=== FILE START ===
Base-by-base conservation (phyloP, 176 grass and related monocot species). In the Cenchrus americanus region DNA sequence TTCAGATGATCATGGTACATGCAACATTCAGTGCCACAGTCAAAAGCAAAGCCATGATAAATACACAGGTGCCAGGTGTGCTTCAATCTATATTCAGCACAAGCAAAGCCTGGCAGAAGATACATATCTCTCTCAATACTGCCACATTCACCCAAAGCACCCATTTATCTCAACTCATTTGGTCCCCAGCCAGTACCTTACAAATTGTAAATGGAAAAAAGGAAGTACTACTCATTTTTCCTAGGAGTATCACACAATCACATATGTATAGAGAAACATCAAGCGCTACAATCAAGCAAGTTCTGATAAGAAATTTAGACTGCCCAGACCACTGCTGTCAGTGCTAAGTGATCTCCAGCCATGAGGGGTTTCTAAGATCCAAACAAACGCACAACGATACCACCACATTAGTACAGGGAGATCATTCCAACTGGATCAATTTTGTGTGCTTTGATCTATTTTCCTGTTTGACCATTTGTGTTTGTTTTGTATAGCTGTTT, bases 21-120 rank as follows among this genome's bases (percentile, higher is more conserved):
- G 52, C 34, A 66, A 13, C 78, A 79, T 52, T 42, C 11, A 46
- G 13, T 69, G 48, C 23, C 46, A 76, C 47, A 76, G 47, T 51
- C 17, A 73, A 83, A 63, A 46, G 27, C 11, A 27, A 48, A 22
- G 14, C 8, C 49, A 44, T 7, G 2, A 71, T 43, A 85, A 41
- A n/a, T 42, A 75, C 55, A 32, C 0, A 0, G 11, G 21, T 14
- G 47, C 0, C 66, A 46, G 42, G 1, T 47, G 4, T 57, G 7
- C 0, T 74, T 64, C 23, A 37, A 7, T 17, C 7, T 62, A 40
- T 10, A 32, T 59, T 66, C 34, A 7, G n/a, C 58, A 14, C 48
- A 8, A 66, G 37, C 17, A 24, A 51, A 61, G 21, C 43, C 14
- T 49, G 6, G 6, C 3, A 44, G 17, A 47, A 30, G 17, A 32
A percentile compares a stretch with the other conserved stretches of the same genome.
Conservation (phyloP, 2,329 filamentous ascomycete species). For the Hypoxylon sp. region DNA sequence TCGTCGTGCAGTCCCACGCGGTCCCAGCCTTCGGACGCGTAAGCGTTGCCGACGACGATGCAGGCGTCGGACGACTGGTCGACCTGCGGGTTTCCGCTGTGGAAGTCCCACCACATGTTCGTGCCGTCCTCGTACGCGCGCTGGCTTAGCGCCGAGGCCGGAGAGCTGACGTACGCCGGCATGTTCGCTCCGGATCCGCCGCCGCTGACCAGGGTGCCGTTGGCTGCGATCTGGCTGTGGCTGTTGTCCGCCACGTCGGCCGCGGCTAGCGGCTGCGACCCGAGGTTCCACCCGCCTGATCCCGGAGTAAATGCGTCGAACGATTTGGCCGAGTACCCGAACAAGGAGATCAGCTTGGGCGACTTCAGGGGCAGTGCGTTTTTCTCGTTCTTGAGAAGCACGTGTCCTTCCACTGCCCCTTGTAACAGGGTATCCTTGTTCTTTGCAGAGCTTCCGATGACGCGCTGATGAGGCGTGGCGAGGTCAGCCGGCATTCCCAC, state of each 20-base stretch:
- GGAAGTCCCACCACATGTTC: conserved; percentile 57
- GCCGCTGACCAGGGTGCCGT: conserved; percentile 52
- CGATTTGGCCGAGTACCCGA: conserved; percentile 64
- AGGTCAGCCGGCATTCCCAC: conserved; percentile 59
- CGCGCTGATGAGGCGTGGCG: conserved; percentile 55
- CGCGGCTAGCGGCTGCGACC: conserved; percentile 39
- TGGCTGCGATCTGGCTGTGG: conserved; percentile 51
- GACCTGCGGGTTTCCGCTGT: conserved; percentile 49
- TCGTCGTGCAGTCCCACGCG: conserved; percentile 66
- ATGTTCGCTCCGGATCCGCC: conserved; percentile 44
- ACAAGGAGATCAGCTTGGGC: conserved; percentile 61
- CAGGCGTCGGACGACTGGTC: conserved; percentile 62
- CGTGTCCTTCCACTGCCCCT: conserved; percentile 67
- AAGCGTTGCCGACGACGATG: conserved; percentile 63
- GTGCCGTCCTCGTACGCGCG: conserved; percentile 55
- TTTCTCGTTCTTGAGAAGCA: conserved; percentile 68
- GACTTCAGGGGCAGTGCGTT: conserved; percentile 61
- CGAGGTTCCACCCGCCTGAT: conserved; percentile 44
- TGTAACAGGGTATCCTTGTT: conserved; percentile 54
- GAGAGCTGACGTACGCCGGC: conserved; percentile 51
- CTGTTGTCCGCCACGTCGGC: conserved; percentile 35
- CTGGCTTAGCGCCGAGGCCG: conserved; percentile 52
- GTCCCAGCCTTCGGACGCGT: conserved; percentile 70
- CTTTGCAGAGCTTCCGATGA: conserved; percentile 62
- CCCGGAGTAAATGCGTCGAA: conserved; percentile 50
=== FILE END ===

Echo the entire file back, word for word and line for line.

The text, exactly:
Base-by-base conservation (phyloP, 176 grass and related monocot species). In the Cenchrus americanus region DNA sequence TTCAGATGATCATGGTACATGCAACATTCAGTGCCACAGTCAAAAGCAAAGCCATGATAAATACACAGGTGCCAGGTGTGCTTCAATCTATATTCAGCACAAGCAAAGCCTGGCAGAAGATACATATCTCTCTCAATACTGCCACATTCACCCAAAGCACCCATTTATCTCAACTCATTTGGTCCCCAGCCAGTACCTTACAAATTGTAAATGGAAAAAAGGAAGTACTACTCATTTTTCCTAGGAGTATCACACAATCACATATGTATAGAGAAACATCAAGCGCTACAATCAAGCAAGTTCTGATAAGAAATTTAGACTGCCCAGACCACTGCTGTCAGTGCTAAGTGATCTCCAGCCATGAGGGGTTTCTAAGATCCAAACAAACGCACAACGATACCACCACATTAGTACAGGGAGATCATTCCAACTGGATCAATTTTGTGTGCTTTGATCTATTTTCCTGTTTGACCATTTGTGTTTGTTTTGTATAGCTGTTT, bases 21-120 rank as follows among this genome's bases (percentile, higher is more conserved):
- G 52, C 34, A 66, A 13, C 78, A 79, T 52, T 42, C 11, A 46
- G 13, T 69, G 48, C 23, C 46, A 76, C 47, A 76, G 47, T 51
- C 17, A 73, A 83, A 63, A 46, G 27, C 11, A 27, A 48, A 22
- G 14, C 8, C 49, A 44, T 7, G 2, A 71, T 43, A 85, A 41
- A n/a, T 42, A 75, C 55, A 32, C 0, A 0, G 11, G 21, T 14
- G 47, C 0, C 66, A 46, G 42, G 1, T 47, G 4, T 57, G 7
- C 0, T 74, T 64, C 23, A 37, A 7, T 17, C 7, T 62, A 40
- T 10, A 32, T 59, T 66, C 34, A 7, G n/a, C 58, A 14, C 48
- A 8, A 66, G 37, C 17, A 24, A 51, A 61, G 21, C 43, C 14
- T 49, G 6, G 6, C 3, A 44, G 17, A 47, A 30, G 17, A 32
A percentile compares a stretch with the other conserved stretches of the same genome.
Conservation (phyloP, 2,329 filamentous ascomycete species). For the Hypoxylon sp. region DNA sequence TCGTCGTGCAGTCCCACGCGGTCCCAGCCTTCGGACGCGTAAGCGTTGCCGACGACGATGCAGGCGTCGGACGACTGGTCGACCTGCGGGTTTCCGCTGTGGAAGTCCCACCACATGTTCGTGCCGTCCTCGTACGCGCGCTGGCTTAGCGCCGAGGCCGGAGAGCTGACGTACGCCGGCATGTTCGCTCCGGATCCGCCGCCGCTGACCAGGGTGCCGTTGGCTGCGATCTGGCTGTGGCTGTTGTCCGCCACGTCGGCCGCGGCTAGCGGCTGCGACCCGAGGTTCCACCCGCCTGATCCCGGAGTAAATGCGTCGAACGATTTGGCCGAGTACCCGAACAAGGAGATCAGCTTGGGCGACTTCAGGGGCAGTGCGTTTTTCTCGTTCTTGAGAAGCACGTGTCCTTCCACTGCCCCTTGTAACAGGGTATCCTTGTTCTTTGCAGAGCTTCCGATGACGCGCTGATGAGGCGTGGCGAGGTCAGCCGGCATTCCCAC, state of each 20-base stretch:
- GGAAGTCCCACCACATGTTC: conserved; percentile 57
- GCCGCTGACCAGGGTGCCGT: conserved; percentile 52
- CGATTTGGCCGAGTACCCGA: conserved; percentile 64
- AGGTCAGCCGGCATTCCCAC: conserved; percentile 59
- CGCGCTGATGAGGCGTGGCG: conserved; percentile 55
- CGCGGCTAGCGGCTGCGACC: conserved; percentile 39
- TGGCTGCGATCTGGCTGTGG: conserved; percentile 51
- GACCTGCGGGTTTCCGCTGT: conserved; percentile 49
- TCGTCGTGCAGTCCCACGCG: conserved; percentile 66
- ATGTTCGCTCCGGATCCGCC: conserved; percentile 44
- ACAAGGAGATCAGCTTGGGC: conserved; percentile 61
- CAGGCGTCGGACGACTGGTC: conserved; percentile 62
- CGTGTCCTTCCACTGCCCCT: conserved; percentile 67
- AAGCGTTGCCGACGACGATG: conserved; percentile 63
- GTGCCGTCCTCGTACGCGCG: conserved; percentile 55
- TTTCTCGTTCTTGAGAAGCA: conserved; percentile 68
- GACTTCAGGGGCAGTGCGTT: conserved; percentile 61
- CGAGGTTCCACCCGCCTGAT: conserved; percentile 44
- TGTAACAGGGTATCCTTGTT: conserved; percentile 54
- GAGAGCTGACGTACGCCGGC: conserved; percentile 51
- CTGTTGTCCGCCACGTCGGC: conserved; percentile 35
- CTGGCTTAGCGCCGAGGCCG: conserved; percentile 52
- GTCCCAGCCTTCGGACGCGT: conserved; percentile 70
- CTTTGCAGAGCTTCCGATGA: conserved; percentile 62
- CCCGGAGTAAATGCGTCGAA: conserved; percentile 50